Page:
Many women have caffeine during pregnancy. And in small amounts, caffeine is safe for the baby. It's a good idea to keep your caffeine intake below 200 mg a day, because:footnote 1
- More caffeine may be connected to a higher rate of miscarriage. There is not enough evidence to know for sure.footnote 2
- Caffeine is a diuretic, meaning it makes you urinate more often. This can cause you to lose important minerals, including calcium.
- Caffeine can interfere with sleep for both you and your fetus.
Avoid caffeine, or limit your intake to about 1 cup of coffee or tea each day.
Caffeine can be found in many types of drinks and in chocolate. The amount of caffeine in your coffee or tea can depend on the serving size, the brand, or how it was brewed.
- Coffee drinks such as a 16-oz mocha can have 175 mg of caffeine, and a 12-oz regular coffee can have as much as 260 mg of caffeine.
- Tea can have 30 mg to 130 mg of caffeine in a 12-oz cup.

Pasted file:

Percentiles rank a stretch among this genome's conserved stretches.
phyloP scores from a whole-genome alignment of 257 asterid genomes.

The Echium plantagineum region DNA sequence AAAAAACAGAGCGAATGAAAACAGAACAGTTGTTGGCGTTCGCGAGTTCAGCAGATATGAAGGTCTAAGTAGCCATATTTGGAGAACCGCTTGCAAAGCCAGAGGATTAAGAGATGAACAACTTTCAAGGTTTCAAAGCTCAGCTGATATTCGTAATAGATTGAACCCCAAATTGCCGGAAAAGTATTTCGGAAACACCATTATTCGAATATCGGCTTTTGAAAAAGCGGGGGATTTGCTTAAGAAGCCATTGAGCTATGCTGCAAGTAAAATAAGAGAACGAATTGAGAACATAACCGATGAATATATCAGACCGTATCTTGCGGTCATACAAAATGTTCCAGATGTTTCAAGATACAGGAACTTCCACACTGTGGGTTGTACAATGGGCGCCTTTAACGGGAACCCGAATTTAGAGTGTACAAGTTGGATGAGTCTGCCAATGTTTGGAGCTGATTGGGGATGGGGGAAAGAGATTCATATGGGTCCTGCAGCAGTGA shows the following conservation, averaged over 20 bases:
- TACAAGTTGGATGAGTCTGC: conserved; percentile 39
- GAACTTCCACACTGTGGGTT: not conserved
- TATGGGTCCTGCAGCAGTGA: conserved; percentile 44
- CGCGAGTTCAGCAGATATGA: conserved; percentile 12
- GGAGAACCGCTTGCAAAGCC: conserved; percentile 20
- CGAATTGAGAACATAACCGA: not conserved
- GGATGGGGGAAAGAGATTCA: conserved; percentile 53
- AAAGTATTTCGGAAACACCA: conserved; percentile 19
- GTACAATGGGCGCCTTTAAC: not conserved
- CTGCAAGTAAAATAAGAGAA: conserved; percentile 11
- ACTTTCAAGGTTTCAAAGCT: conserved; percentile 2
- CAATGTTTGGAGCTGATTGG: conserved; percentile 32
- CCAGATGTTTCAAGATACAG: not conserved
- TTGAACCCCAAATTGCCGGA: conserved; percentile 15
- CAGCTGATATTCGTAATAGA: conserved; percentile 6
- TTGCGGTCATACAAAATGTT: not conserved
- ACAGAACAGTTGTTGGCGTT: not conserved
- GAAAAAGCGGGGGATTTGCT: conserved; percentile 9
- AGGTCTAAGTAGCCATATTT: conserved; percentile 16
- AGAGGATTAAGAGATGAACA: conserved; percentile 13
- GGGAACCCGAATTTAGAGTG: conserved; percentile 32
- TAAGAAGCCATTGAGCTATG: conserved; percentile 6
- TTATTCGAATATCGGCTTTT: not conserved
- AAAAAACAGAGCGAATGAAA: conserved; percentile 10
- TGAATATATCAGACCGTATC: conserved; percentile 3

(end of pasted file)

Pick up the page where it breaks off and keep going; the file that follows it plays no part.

- An ounce of milk chocolate can have 1 mg to 15 mg of caffeine, and dark chocolate can have 5 mg to 35 mg of caffeine.
- Many soft drinks have caffeine.
- The total caffeine in an energy drink may be more than the recommended amount.
It is important to keep track of your caffeine intake throughout the day. Check the label if you do not know how much caffeine is in your drink or chocolate bar. Talk to your doctor about caffeine and nutrition during pregnancy.
- Weng X, et al. (2008). Maternal caffeine consumption during pregnancy and risk of miscarriage: A prospective cohort study. American Journal of Obstetrics and Gynecology. Published online January 28, 2008 (doi:10.1016/j.ajog.2007.10.803).
- American College of Obstetricians and Gynecologists (2010). Moderate caffeine consumption during pregnancy. ACOG Committee Opinion No. 462. Obstetrics and Gynecology, 116(2): 467–468.
Current as ofSeptember 5, 2018
Author: Healthwise Staff
Medical Review: Sarah Marshall MD - Family Medicine
Adam Husney MD - Family Medicine
Kathleen Romito MD - Family Medicine
Kirtly Jones MD - Obstetrics and Gynecology
Current as of: September 5, 2018